Staying at Commercial Camp Grounds

Camping in a commercial campground

Note you don’t even need a tent to use these – they can be a very good deal if you are staying in cabin or similar accommodation. We often found as a couple that we could get a cabin for the same price as a double room in a hostel complete with our own TV and kitchenette. Given the convenience of parking the truck next to the door they tended to win hands down compared to the hostel and there are more of them too . There are sometimes different areas for tent camping away from the caravans, RV’s and motorhomes – the tent area tends to have more grass and to be closer to the bathrooms.

If you are actually camping for $20-$30 for 2 adults you will get a a camp site with or without power, a common ablutions block, almost always with free hot water, occasionally hot water requires a gold coin ($1 or $2) and almost always a coin operated washing-machine and a washing line. The site will often have a pad of concrete on it for the annex next to caravans – though less dusty for tent camping as well. You may or may not get grass depending on the cost of water locally.

The price difference between powered and un-powered is about $5. A powered site gives you access to a (single) power point is just that on a junction box so a 10m extension lead and a multi-point power box are must haves if you are going to power camp. It always annoyed me that I was charged the same amount to run a battery charger, laptop and a toaster as the guy next door who could run his aircon, satellite TV and microwave for the same price.

Most grounds have some type of BBQ gas or electric, often free sometimes a gold coin – start saving your change!

Less often you will get a camp kitchen which can have any or all of stove, oven, microwave, electric toaster and jug, fridge, freezer. Very occasionally they will also provide pots, pans, plates etc. If a place has a backpacker accommodation as well then there is sometimes the option to hire these items but if you are camping.

Often also there will be a small shop for basics, a games room, a TV room (usually locked at 10pm), children’s play areas.

In the more expensive parks you basically have resort facilities including large swimming pools, spas, tour desks, restaurants, bars, children’s programmes, courtesy buses.

Tourist Park Associations

There are 3 groups of tourist parks in Australia – all of which offer a VIP card or similar where for a small fee you join and then get a 10% discount on accommodation plus their printed guide listing all their parks.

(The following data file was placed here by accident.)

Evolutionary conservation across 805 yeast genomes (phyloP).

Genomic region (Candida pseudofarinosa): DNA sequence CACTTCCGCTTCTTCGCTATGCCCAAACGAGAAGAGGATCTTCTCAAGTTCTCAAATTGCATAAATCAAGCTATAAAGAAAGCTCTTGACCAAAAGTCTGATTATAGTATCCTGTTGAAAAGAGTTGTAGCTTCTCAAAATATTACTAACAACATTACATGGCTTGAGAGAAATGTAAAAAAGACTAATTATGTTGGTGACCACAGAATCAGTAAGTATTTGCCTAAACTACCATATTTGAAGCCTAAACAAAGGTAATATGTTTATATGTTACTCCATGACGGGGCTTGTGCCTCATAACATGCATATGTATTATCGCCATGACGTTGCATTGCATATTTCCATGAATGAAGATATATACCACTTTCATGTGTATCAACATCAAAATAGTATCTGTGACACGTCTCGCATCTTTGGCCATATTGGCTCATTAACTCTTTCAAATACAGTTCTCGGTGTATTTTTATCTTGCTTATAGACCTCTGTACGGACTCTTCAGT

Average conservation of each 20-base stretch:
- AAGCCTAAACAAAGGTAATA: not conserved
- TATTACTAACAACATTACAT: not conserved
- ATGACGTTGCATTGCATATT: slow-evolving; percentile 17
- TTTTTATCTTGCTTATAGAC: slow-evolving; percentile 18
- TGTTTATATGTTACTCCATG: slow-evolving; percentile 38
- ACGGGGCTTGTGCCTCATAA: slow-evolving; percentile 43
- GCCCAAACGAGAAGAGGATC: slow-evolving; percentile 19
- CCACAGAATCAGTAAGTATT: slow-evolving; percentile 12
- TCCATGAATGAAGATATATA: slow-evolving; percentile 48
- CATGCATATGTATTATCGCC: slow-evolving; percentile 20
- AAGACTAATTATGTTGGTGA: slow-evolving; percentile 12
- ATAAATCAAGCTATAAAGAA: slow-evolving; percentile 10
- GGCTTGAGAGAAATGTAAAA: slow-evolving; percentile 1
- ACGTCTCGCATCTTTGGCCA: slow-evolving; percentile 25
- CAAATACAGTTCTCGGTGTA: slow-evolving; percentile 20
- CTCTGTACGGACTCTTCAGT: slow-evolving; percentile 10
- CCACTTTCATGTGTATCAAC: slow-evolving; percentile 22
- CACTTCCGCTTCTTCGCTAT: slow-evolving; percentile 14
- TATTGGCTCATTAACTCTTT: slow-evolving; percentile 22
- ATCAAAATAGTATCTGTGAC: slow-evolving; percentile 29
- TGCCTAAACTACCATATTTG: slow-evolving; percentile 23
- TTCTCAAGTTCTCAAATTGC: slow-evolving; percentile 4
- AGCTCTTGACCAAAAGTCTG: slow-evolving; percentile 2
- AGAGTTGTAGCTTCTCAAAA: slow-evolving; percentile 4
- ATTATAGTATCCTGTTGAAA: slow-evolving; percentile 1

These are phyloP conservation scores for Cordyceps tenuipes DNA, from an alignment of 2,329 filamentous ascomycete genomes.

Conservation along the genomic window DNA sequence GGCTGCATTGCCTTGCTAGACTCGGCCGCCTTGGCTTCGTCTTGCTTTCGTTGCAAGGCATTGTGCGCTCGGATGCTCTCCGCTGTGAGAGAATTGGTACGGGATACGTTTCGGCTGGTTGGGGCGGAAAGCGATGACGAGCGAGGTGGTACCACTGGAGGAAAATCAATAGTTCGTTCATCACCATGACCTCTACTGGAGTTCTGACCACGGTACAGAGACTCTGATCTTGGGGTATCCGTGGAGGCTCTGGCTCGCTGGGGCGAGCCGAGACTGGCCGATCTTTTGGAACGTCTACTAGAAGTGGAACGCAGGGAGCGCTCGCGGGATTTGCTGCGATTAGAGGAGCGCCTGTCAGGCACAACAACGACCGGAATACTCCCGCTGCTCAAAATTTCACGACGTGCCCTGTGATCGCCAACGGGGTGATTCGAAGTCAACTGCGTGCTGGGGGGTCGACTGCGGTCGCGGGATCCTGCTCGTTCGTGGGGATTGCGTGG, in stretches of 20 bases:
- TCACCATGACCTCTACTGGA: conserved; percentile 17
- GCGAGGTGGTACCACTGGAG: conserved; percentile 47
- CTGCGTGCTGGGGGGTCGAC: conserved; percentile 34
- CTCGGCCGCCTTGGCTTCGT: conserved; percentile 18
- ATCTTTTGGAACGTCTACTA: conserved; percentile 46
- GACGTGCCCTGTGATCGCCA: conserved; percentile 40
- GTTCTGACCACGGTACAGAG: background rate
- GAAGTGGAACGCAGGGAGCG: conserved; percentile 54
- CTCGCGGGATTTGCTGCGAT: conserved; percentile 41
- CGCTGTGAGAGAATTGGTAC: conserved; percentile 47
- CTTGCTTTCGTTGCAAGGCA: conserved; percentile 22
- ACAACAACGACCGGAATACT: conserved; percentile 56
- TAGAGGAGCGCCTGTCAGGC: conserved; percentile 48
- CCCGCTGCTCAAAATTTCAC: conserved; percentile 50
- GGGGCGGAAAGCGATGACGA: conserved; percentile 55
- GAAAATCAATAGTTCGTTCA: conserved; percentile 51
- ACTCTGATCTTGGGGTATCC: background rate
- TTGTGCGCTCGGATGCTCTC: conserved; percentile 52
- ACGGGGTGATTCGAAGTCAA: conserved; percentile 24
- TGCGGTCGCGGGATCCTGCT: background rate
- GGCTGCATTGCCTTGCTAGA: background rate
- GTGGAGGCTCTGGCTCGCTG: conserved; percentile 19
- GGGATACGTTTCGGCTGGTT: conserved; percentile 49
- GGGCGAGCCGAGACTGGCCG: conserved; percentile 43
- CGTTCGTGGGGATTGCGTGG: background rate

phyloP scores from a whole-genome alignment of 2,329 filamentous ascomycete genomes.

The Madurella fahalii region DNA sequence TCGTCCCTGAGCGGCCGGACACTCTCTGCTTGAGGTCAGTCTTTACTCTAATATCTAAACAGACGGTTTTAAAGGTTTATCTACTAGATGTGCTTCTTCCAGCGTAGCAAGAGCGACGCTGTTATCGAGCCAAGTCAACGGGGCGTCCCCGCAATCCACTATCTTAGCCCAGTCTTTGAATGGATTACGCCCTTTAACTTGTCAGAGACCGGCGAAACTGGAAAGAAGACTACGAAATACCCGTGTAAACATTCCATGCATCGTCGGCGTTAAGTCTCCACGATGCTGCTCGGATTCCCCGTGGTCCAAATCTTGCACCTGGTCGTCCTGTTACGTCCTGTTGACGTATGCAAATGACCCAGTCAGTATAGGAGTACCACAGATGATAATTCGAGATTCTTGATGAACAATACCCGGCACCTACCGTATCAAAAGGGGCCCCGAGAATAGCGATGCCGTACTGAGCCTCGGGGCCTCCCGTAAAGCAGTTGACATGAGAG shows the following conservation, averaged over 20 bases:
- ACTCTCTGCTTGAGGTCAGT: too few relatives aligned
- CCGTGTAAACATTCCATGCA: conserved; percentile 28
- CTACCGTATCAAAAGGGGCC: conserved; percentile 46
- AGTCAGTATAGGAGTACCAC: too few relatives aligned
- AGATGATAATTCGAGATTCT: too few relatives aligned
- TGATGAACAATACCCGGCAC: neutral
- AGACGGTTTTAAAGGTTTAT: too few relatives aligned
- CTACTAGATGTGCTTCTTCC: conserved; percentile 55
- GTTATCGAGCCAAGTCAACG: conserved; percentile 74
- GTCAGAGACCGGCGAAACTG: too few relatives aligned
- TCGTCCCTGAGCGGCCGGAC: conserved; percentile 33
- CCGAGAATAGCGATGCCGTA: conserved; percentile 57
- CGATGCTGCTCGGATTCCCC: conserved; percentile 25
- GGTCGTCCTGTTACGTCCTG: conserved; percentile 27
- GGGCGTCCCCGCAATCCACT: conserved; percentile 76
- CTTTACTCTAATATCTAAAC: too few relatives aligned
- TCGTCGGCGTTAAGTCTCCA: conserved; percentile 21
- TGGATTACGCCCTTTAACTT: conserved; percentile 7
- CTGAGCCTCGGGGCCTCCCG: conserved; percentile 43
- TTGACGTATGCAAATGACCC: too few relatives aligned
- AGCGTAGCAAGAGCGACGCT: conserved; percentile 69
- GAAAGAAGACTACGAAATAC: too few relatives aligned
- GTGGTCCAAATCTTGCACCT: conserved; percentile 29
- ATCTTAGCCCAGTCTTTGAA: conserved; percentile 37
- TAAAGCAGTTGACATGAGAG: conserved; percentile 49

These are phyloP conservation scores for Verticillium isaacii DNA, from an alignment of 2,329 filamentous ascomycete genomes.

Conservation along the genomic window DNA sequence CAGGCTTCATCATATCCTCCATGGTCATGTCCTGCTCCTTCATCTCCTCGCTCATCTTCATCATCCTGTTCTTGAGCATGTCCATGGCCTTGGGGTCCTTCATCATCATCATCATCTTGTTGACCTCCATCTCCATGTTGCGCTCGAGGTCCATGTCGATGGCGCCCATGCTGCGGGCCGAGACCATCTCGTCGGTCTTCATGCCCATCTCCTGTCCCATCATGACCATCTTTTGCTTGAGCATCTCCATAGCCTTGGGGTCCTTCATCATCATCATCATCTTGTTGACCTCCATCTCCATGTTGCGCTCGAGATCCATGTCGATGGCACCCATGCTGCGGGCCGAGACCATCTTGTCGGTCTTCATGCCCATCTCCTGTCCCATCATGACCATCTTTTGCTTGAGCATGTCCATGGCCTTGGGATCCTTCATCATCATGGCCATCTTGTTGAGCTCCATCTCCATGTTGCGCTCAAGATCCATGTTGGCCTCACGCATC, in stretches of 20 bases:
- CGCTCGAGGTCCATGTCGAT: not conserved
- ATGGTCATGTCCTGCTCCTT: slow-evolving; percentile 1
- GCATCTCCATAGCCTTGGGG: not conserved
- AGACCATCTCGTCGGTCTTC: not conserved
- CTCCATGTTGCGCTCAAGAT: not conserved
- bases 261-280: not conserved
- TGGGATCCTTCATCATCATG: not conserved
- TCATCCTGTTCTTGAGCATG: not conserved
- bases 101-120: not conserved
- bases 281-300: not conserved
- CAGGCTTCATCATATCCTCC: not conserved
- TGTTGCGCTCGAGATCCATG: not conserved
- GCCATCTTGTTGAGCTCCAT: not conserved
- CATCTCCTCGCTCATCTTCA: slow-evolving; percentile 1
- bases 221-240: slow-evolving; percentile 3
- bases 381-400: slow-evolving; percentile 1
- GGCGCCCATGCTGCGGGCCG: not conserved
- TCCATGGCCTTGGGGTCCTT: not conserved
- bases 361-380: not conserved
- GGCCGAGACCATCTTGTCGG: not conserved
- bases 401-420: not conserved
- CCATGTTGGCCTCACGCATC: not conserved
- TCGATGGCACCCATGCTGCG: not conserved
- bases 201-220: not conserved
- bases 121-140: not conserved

We found these to be excellent value and ended up joining all three and saving money on them all. All the parks are independently owned and operated but we found that with the 3 guide books we had a pretty comprehensive list of properties, including location maps so you know how far out of town they were. It also made booking quicker as you didn’t have to always give all your details again. There is no point joining before arriving in Australia you can join at the first park you stay at and generally get a retrospective discount on your stay. They will happily take an overseas address too.

We initially stayed at an impressive Big4 camp ground on the Sunshine Coast liked what we saw and joined that group. Once we got to Tasmania we discovered that Family Parks of Australia had the best coverage of locations so joined them – as we were staying in cabins because of the weather we saved a heap of money there. Finally we stayed in a Top Tourist Park in Darwin because of its location again in a cabin and after a week they gave us a free membership – nice! You will not always find an affiliated campground – for example there are heaps of campgrounds on the Cape York Peninsular and also there are campgrounds at Kings Canyon and Uluru (Ayers Rock) – these aren’t affiliated to anyone though – its not worth their while to be part of an advertising network as you will be staying with anyway because of their location.

Top Tourist Parks

They claim with 190 properties to have the most number of parks in Australia. We ended up staying for a week in a cabin at Darwin and ended up being given the membership for free – which was a nice touch.

Cost: $25 for 2 years

Discount: 10% up to maximum of $25 per stay

Family Parks of Australia (FPA)

Cost: $25 for 24 months

Discount: 10% up to maximum of $20 per stay (sites) or $40 per stay (cabins)

Includes properties in New Zealand as well

Big 4

Cost: $40 for 2 years

Discount: 10% up to maximum of $30 per stay.

Hope these details help – questions – leave a comment!

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